After three decades in business, popular restaurant in Victoria changes hands

Eugene Sauvé was determined to find the ideal new owners for his aptly named Landmark Café.

With the help of his family and small staff, Sauvé had spent three decades building the Landmark into an eatery much beloved by regulars in and around Victoria-by-the-Sea in Prince Edward Island. Word of good food, great service, and a warm Island atmosphere spread just as Victoria began to attract tourists, and the Landmark grew into a must-stop destination for visitors from around the world.

Sauvé never missed a day’s work in 29 years, greeting guests and cooking most meals all season long, even when battling cancer. He raised his two children there, and made customers feel like family. When he decided to sell, he hoped to find buyers who understood what made the Landmark special.

“It was important that it be somebody who was going to be a part of the community,” Sauvé explained. “Who was going to open the place and run it and put some effort into it. Greg and Marly are the perfect people.”

Earlier this year, Sauvé sold his landmark business to Greg and Marly Anderson. The couple first discovered Victoria four years ago, quickly buying a historic church and converting it into a wedding and events venue: The Grand Victorian. When they heard through the grapevine that Sauvé was looking to retire, they jumped at the chance to put their mark on a family-run institution.

Last month, the Andersons re-opened the business as the Landmark Oyster House. They changed the décor, the biggest change being the removal of the wall of shelves filled with various antique items. The shelving went up the street to a local potter for her use, and the Andersons continued the renovations with new flooring and fresh paint, but kept the old furniture. The result is a beachy kind of feel that they refer to as “classy seaside comfort.”

Another significant change involves the addition of an oyster bar. Marly spent years shucking that particular shellfish at oyster bars, developing both a love for and deep understanding of PEI’s world-renown mollusk.

“The thing about oysters is they’re all different. Wherever they’re seeded, whatever body of water they’re put in, they take on the characteristic of that body of water. You can have six different oysters on your plate and they all tell a different story.”

She compared them to wine: “If you explain to people what the differences are, all of a sudden they get that this one is sweeter and this one is briny. And that’s what we’re going to do. Everything has a story. One thing we really want to do is tell the stories.”

Co-owner Marly Anderson is pleased to offer a new oyster bar at the restaurant    Photo credit: Cheryl Young/Salty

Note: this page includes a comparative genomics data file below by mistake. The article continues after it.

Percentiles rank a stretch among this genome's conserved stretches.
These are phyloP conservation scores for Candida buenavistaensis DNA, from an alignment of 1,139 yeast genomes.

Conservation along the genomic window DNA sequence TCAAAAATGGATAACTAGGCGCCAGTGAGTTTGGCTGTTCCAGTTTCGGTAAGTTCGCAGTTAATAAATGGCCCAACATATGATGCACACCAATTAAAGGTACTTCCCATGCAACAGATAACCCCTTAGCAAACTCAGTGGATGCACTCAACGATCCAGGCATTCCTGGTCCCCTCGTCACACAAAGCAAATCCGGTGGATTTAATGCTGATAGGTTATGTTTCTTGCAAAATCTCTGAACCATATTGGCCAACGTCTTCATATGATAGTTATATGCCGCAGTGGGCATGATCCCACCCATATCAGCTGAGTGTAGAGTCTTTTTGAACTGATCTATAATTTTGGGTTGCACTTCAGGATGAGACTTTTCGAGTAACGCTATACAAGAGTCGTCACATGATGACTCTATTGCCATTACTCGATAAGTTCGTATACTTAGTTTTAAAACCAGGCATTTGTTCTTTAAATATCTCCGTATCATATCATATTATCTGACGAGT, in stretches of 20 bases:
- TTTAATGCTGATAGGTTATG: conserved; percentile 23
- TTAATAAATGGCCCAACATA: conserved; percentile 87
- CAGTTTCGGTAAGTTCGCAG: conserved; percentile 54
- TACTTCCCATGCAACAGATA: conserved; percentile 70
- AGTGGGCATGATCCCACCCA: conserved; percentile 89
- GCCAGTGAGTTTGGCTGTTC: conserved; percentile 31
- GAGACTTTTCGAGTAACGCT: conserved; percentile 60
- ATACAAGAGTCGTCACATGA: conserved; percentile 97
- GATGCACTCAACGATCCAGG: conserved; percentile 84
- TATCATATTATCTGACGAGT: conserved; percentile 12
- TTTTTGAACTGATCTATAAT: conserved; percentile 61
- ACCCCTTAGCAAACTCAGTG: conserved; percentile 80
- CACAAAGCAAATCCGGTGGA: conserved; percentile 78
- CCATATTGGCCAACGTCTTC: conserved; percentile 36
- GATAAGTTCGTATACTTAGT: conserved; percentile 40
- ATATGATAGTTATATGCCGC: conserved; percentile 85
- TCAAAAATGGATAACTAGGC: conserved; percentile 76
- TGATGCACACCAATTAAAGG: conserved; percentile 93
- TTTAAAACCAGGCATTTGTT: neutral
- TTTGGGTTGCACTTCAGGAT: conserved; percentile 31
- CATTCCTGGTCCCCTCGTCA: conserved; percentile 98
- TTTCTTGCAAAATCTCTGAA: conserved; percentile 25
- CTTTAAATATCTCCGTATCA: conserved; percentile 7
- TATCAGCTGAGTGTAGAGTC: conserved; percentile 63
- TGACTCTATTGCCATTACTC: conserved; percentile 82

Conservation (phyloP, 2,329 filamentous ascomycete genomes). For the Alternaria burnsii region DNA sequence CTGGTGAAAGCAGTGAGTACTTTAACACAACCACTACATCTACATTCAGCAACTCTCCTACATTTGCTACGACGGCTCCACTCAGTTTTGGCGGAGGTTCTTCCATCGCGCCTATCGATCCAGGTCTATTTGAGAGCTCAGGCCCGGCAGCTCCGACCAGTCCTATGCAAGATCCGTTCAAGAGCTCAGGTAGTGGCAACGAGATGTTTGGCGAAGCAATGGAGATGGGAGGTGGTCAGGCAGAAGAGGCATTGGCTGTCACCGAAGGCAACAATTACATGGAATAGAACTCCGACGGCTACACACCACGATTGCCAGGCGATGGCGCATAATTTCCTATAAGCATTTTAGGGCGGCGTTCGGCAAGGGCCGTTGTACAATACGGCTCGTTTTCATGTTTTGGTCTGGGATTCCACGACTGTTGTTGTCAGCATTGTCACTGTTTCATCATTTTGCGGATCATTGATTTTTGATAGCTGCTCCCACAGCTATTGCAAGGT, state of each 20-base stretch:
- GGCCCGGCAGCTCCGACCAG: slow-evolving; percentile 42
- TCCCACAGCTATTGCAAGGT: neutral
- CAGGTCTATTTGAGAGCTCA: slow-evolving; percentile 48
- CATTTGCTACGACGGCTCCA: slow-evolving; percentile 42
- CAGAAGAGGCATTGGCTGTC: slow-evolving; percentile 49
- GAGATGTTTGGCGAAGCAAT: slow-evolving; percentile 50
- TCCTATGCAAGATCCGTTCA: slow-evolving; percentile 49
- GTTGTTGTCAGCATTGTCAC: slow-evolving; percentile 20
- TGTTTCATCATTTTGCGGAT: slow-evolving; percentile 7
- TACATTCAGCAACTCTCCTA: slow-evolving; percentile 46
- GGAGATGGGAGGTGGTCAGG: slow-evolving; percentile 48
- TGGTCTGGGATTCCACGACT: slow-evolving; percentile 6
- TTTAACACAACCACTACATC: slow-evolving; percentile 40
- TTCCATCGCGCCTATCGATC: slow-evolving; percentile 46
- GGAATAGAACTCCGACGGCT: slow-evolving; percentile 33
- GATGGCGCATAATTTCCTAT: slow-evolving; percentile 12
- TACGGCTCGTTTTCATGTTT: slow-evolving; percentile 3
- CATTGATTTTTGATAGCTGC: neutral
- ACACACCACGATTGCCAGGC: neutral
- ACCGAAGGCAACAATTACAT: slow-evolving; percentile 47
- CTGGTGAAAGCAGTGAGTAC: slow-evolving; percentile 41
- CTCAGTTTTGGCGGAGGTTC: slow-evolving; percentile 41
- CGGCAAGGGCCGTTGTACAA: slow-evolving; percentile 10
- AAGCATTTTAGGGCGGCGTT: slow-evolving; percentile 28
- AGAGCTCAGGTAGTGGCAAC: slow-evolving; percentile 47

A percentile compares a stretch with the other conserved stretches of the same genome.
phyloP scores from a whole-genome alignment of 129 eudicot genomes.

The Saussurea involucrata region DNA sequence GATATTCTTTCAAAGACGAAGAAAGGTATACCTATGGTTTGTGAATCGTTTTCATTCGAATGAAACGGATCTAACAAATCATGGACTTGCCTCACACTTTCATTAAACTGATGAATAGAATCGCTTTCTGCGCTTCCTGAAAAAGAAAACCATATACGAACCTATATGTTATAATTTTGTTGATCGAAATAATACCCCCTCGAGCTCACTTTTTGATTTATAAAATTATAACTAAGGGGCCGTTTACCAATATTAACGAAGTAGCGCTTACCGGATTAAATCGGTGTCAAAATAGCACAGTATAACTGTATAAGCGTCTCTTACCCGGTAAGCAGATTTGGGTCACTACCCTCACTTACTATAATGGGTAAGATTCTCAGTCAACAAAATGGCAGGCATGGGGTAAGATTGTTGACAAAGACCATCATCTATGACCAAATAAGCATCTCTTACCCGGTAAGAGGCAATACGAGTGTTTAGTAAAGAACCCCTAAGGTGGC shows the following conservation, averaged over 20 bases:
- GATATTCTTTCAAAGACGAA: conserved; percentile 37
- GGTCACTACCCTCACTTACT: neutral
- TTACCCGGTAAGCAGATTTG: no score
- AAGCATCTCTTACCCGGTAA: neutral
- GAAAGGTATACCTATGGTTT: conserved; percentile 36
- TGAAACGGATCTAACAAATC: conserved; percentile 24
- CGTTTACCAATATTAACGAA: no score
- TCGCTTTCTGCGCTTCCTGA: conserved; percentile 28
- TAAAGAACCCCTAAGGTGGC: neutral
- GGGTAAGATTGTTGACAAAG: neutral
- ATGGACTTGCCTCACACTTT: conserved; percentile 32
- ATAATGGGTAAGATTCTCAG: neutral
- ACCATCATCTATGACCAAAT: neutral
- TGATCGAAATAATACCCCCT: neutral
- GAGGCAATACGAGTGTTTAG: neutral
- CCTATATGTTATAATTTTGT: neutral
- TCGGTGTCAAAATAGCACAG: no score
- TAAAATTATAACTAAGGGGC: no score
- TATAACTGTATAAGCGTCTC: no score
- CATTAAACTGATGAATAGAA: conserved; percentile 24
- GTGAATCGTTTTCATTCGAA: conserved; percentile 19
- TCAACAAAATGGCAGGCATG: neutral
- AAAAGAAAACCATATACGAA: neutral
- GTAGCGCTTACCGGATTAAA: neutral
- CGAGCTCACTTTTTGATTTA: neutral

The tales will be purely local, touching on the history of the 200-year-old village of Victoria and of the people who have run businesses out of the Landmark building for much of its 150 years. But the hero of the story will be local food.

“I very much believe in supporting local as much as I can, and supporting the Island and the Maritimes,” Landmark chef Kaela Barnett said. “So the menu is now based on supporting the local fishermen, local farmers, the beekeepers on the Island, and as many bakers and producers as I can.”

She’s leaving shrimp, which aren’t raised locally, off the menu. But oysters and mussels are readily available, and she’ll get scallops in season and preserve as long as she can. Fresh lobster, of course, she can get straight off the Victoria wharf.

Those local connections allow the Landmark to share a food’s specific story. “Since we have the history of the oyster, we can tell them this is how it was raised and it took this many years,” Barnett explained. “It was actually this fisherman who caught it and now it’s on your plate.”

All those fresh, local ingredients are prepared using signature recipes.

“It’s going to be food that’s very good quality, French-inspired east coast. Stuff you’re not going to be able to get just anywhere,” Greg said. “You’ll be coming to the Landmark just to get the Landmark fishcakes or to get chef Kaela’s homemade espresso stout cake. Pretty much all the stuff that’s homemade.”

The Andersons have recruited their relatives to help run their landmark eatery. Barnett, they stress, is like family. Marly’s sister and brother-in-law help manage the Landmark. Daughter Piper, they expect, will eventually help out as the Sauvé children did. And Marly’s parents have moved to Victoria.

“Mom’s going to be a huge part of it,” Marly said. “She loves flowers and I don’t; I like to look at them. But she wants to be involved anyway she can, so she’ll be the gardener for both [The Landmark and Grand Victorian] places.”

“We realize that this is important to a lot of people for a lot of reasons,” Greg added. “Because it’s a historical building, because of the history of the Landmark Café with locals and tourists alike. It’s important to everyone that it stay a family-run business and that’s what it is.”

About Michael Strickland

Michael Strickland is a strategic storyteller and story coach from somewhere far away. He spends the bulk of his time helping individuals and organizations share their stories with their strategic publics. He’s also a lifestyle writer and certified beer expert who dreams of spending serious time at the family cottage, exploring the various sights, sounds and, most especially, the tastes of Prince Edward Island.

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